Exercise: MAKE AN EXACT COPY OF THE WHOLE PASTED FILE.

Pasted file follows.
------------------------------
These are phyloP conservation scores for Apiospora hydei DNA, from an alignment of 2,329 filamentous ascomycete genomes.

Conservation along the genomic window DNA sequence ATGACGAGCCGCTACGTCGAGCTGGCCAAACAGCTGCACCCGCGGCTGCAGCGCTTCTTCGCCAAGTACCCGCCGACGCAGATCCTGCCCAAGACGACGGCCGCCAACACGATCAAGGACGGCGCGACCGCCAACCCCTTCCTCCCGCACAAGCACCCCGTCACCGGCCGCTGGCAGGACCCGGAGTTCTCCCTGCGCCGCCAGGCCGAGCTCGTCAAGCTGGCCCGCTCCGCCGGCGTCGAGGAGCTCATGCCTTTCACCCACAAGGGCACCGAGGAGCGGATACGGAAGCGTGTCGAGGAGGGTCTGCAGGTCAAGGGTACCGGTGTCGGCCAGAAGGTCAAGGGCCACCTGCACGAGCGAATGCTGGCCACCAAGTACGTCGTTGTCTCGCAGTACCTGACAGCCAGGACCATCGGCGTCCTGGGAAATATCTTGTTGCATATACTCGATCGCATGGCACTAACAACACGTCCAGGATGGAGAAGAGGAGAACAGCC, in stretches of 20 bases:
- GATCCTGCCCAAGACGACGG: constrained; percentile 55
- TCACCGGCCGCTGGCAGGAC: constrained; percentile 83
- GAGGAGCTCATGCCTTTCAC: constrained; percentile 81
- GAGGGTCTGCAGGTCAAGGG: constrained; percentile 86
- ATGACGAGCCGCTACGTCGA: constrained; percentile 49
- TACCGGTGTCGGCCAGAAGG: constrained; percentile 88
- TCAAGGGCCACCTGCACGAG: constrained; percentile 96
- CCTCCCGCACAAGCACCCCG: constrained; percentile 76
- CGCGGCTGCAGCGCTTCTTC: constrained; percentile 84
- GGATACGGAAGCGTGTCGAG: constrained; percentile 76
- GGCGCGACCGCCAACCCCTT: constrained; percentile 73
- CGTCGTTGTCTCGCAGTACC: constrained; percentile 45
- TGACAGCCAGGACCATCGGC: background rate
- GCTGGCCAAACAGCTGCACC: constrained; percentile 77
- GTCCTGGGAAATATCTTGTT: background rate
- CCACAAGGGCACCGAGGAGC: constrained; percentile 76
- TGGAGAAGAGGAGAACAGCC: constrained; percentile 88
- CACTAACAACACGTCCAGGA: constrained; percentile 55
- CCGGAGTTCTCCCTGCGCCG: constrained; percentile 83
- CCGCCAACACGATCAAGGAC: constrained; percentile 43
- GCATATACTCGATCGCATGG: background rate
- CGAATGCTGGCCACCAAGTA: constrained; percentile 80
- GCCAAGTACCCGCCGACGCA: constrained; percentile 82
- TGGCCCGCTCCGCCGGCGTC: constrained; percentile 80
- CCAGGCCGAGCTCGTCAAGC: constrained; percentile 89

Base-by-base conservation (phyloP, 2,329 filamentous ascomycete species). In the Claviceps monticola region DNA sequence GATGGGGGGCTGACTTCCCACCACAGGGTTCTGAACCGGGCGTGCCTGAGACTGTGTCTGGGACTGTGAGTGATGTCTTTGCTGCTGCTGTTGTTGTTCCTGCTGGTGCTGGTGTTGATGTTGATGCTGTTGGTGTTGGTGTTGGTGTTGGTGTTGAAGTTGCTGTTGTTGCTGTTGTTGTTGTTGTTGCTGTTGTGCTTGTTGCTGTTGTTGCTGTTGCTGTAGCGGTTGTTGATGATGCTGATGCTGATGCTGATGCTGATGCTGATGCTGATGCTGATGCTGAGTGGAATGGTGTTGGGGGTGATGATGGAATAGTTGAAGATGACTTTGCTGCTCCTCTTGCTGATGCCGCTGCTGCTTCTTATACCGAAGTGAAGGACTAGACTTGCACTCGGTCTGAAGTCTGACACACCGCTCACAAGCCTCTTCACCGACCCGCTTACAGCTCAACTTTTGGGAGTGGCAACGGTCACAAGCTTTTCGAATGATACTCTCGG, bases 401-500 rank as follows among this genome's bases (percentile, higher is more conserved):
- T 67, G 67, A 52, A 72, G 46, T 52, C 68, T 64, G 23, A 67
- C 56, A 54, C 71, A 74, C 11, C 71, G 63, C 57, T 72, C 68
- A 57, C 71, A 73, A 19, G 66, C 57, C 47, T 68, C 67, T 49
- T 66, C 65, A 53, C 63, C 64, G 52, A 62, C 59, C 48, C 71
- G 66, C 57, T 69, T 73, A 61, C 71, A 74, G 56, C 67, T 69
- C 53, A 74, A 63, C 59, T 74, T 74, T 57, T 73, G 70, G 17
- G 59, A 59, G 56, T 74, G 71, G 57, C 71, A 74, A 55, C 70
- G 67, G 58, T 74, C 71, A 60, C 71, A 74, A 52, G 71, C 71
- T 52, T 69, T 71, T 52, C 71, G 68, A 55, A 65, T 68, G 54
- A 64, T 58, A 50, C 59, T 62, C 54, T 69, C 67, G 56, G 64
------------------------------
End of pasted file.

These are phyloP conservation scores for Apiospora hydei DNA, from an alignment of 2,329 filamentous ascomycete genomes.

Conservation along the genomic window DNA sequence ATGACGAGCCGCTACGTCGAGCTGGCCAAACAGCTGCACCCGCGGCTGCAGCGCTTCTTCGCCAAGTACCCGCCGACGCAGATCCTGCCCAAGACGACGGCCGCCAACACGATCAAGGACGGCGCGACCGCCAACCCCTTCCTCCCGCACAAGCACCCCGTCACCGGCCGCTGGCAGGACCCGGAGTTCTCCCTGCGCCGCCAGGCCGAGCTCGTCAAGCTGGCCCGCTCCGCCGGCGTCGAGGAGCTCATGCCTTTCACCCACAAGGGCACCGAGGAGCGGATACGGAAGCGTGTCGAGGAGGGTCTGCAGGTCAAGGGTACCGGTGTCGGCCAGAAGGTCAAGGGCCACCTGCACGAGCGAATGCTGGCCACCAAGTACGTCGTTGTCTCGCAGTACCTGACAGCCAGGACCATCGGCGTCCTGGGAAATATCTTGTTGCATATACTCGATCGCATGGCACTAACAACACGTCCAGGATGGAGAAGAGGAGAACAGCC, in stretches of 20 bases:
- GATCCTGCCCAAGACGACGG: constrained; percentile 55
- TCACCGGCCGCTGGCAGGAC: constrained; percentile 83
- GAGGAGCTCATGCCTTTCAC: constrained; percentile 81
- GAGGGTCTGCAGGTCAAGGG: constrained; percentile 86
- ATGACGAGCCGCTACGTCGA: constrained; percentile 49
- TACCGGTGTCGGCCAGAAGG: constrained; percentile 88
- TCAAGGGCCACCTGCACGAG: constrained; percentile 96
- CCTCCCGCACAAGCACCCCG: constrained; percentile 76
- CGCGGCTGCAGCGCTTCTTC: constrained; percentile 84
- GGATACGGAAGCGTGTCGAG: constrained; percentile 76
- GGCGCGACCGCCAACCCCTT: constrained; percentile 73
- CGTCGTTGTCTCGCAGTACC: constrained; percentile 45
- TGACAGCCAGGACCATCGGC: background rate
- GCTGGCCAAACAGCTGCACC: constrained; percentile 77
- GTCCTGGGAAATATCTTGTT: background rate
- CCACAAGGGCACCGAGGAGC: constrained; percentile 76
- TGGAGAAGAGGAGAACAGCC: constrained; percentile 88
- CACTAACAACACGTCCAGGA: constrained; percentile 55
- CCGGAGTTCTCCCTGCGCCG: constrained; percentile 83
- CCGCCAACACGATCAAGGAC: constrained; percentile 43
- GCATATACTCGATCGCATGG: background rate
- CGAATGCTGGCCACCAAGTA: constrained; percentile 80
- GCCAAGTACCCGCCGACGCA: constrained; percentile 82
- TGGCCCGCTCCGCCGGCGTC: constrained; percentile 80
- CCAGGCCGAGCTCGTCAAGC: constrained; percentile 89

Base-by-base conservation (phyloP, 2,329 filamentous ascomycete species). In the Claviceps monticola region DNA sequence GATGGGGGGCTGACTTCCCACCACAGGGTTCTGAACCGGGCGTGCCTGAGACTGTGTCTGGGACTGTGAGTGATGTCTTTGCTGCTGCTGTTGTTGTTCCTGCTGGTGCTGGTGTTGATGTTGATGCTGTTGGTGTTGGTGTTGGTGTTGGTGTTGAAGTTGCTGTTGTTGCTGTTGTTGTTGTTGTTGCTGTTGTGCTTGTTGCTGTTGTTGCTGTTGCTGTAGCGGTTGTTGATGATGCTGATGCTGATGCTGATGCTGATGCTGATGCTGATGCTGATGCTGAGTGGAATGGTGTTGGGGGTGATGATGGAATAGTTGAAGATGACTTTGCTGCTCCTCTTGCTGATGCCGCTGCTGCTTCTTATACCGAAGTGAAGGACTAGACTTGCACTCGGTCTGAAGTCTGACACACCGCTCACAAGCCTCTTCACCGACCCGCTTACAGCTCAACTTTTGGGAGTGGCAACGGTCACAAGCTTTTCGAATGATACTCTCGG, bases 401-500 rank as follows among this genome's bases (percentile, higher is more conserved):
- T 67, G 67, A 52, A 72, G 46, T 52, C 68, T 64, G 23, A 67
- C 56, A 54, C 71, A 74, C 11, C 71, G 63, C 57, T 72, C 68
- A 57, C 71, A 73, A 19, G 66, C 57, C 47, T 68, C 67, T 49
- T 66, C 65, A 53, C 63, C 64, G 52, A 62, C 59, C 48, C 71
- G 66, C 57, T 69, T 73, A 61, C 71, A 74, G 56, C 67, T 69
- C 53, A 74, A 63, C 59, T 74, T 74, T 57, T 73, G 70, G 17
- G 59, A 59, G 56, T 74, G 71, G 57, C 71, A 74, A 55, C 70
- G 67, G 58, T 74, C 71, A 60, C 71, A 74, A 52, G 71, C 71
- T 52, T 69, T 71, T 52, C 71, G 68, A 55, A 65, T 68, G 54
- A 64, T 58, A 50, C 59, T 62, C 54, T 69, C 67, G 56, G 64